For further information contact:
Steven Russman, 734/930-1925
ANN ARBOR, MICH. (March 24, 2010) IBSMA's Executive Director, Steven Russman, is to deliver an update on software asset management (SAM) standards development at a member meeting March 29 in Mountain View, Calif.
IBSMA has done much to support development, raise awareness and promote SAM in the U.S. and Europe. The association launched efforts to promote 19770-1 in the fall of 2005 and soon after initiated work on the predecessors to the 19770-2 and 19770-3 standards. IBSMA published and distributed thousands of copies worldwide of its publication, SAM Standards Explained, and held more than 50 informative sessions at conferences, webinars and business gatherings.
IBSMA recruited hundreds of members from its ranks to contribute to SAM standards development. Many of these individuals, too numerous to list here, continue today as active participants in standards development. Steve Klos of TagVault.org and John Tomeny of Sassafras Software led IBSMA's efforts and later were named conveners of the ISO/IEC/JTC1/SC7 working groups responsible for 19770-2 and 3.
IBSMA is a voting member of U.S. national ISO/IEC/JTC1/SC7 standards body and represents member interests to this group. Today, the association offers education, training and books on 19770-1 and its tools and courseware have been used to conduct upwards of hundreds of 19770-1 assessments.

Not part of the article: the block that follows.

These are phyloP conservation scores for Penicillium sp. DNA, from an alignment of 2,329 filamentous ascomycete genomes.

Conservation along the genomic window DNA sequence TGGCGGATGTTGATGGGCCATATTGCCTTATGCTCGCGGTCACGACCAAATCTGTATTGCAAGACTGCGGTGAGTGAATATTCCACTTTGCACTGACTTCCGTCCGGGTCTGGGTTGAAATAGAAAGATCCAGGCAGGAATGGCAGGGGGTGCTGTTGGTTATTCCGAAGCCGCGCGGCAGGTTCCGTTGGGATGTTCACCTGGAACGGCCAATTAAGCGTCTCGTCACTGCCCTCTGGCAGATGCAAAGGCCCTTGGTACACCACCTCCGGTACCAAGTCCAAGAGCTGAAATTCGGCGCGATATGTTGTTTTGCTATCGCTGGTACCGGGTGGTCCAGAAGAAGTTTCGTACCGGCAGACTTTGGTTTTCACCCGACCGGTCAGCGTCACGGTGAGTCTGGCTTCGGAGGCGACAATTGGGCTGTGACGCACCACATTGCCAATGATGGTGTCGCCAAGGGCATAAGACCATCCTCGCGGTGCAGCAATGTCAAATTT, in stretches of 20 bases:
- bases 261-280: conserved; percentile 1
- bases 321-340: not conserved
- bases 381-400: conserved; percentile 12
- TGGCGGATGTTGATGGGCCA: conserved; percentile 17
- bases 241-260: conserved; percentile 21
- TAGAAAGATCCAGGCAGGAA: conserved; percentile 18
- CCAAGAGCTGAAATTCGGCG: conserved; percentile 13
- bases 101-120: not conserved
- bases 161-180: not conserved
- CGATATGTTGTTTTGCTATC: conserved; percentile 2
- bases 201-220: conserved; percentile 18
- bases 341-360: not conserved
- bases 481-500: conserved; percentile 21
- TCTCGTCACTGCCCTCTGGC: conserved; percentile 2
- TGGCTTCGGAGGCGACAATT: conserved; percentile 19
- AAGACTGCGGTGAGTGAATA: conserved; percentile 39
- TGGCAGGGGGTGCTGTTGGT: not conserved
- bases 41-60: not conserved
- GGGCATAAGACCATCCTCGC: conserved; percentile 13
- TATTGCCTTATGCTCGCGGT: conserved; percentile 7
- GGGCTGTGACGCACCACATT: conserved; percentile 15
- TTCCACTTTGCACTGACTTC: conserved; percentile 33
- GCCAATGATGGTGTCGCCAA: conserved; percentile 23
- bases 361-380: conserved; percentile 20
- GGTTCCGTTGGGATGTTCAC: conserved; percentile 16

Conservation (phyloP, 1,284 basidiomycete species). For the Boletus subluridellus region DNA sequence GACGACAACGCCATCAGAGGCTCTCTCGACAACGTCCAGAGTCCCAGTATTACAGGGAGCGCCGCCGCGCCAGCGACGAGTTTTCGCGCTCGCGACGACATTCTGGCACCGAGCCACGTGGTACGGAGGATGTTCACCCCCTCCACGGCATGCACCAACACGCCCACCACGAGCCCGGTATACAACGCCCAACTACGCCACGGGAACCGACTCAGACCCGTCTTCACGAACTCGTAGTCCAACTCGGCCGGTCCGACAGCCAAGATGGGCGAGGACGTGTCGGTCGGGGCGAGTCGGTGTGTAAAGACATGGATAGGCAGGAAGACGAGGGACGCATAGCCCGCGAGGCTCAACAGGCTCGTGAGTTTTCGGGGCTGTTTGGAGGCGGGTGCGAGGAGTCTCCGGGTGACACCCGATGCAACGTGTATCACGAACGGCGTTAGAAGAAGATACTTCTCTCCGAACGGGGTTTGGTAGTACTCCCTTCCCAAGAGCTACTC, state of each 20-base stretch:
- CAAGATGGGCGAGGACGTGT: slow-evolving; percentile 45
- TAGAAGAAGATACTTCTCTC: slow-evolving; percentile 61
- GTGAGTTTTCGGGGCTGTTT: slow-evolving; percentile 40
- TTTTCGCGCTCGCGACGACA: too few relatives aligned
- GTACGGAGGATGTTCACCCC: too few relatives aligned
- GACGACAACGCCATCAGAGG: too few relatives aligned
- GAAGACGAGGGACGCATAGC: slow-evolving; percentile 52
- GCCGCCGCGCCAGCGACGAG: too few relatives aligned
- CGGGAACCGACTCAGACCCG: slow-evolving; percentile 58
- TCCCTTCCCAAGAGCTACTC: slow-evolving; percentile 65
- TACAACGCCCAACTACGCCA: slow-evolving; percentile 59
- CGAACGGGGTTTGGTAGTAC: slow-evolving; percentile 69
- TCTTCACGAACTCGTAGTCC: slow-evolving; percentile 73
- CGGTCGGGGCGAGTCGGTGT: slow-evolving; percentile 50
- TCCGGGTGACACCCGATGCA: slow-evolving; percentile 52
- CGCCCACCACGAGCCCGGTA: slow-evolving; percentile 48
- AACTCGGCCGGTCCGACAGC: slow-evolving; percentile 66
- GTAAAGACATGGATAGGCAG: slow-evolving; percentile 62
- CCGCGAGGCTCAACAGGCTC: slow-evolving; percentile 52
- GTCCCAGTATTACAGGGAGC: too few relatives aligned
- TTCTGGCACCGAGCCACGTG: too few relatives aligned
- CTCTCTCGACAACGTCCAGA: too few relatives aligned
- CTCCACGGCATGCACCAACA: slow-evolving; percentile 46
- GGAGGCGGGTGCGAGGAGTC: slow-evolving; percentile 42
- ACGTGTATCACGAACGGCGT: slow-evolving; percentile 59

"IBSMA fully supports the work of the international standards community," says Steven Russman and, "the emergence of TagVault as a certification authority for 19770-2 software identification tags, plus ongoing development of the 19770 series, are all indications of progress. The hard work of developing 19770-2 is done, and I applaud the efforts of the dedicated community of contributors and tireless work of Working Group 21 convener David Bicket."
Adoption of 19770-2 and, when complete, 19770-3, can help transform the way organizations manage software inventory and licensing and lead to new and better tools for software life-cycle management. SAM has come a long way since 2005 and there's much still to be done. Russman states, "It's going to take time for standardized software identification tags to catch on. There are technical, political, financial and organizational obstacles to overcome."
Today, a small community of dedicated experts work to make this dream a reality. Russman believes it's not enough. Corporate buyers of software—for companies large and small around the world—also need to voice their support and tell software companies that standardized software identification and licensing tags are requirements for doing business.
Russman advises software buyers to, "Let your software vendors know why standardized tagging is important. Businesses listen to their customers and software buyers worldwide should speak up."
For those who want more active involvement, join IBSMA's SAM Standards Committee or one of the groups involved in developing and promoting SAM standards. For more information on how to join, visit IBSMA.com.
The March 29 IBSMA member meeting will be held at KPMG LLP's offices in Mountain View, Calif. Cynthia Farren Consulting and Oracle are also presenting. For more information on the event, visit ECPmedia.com/events.html.
The International Business Software Managers Association (IBSMA) is the world's largest nonprofit association of business-focused software management (SAM) professionals working together to develop and promote SAM best practices and address issues of common concern. Visit www.IBSMA.com for details.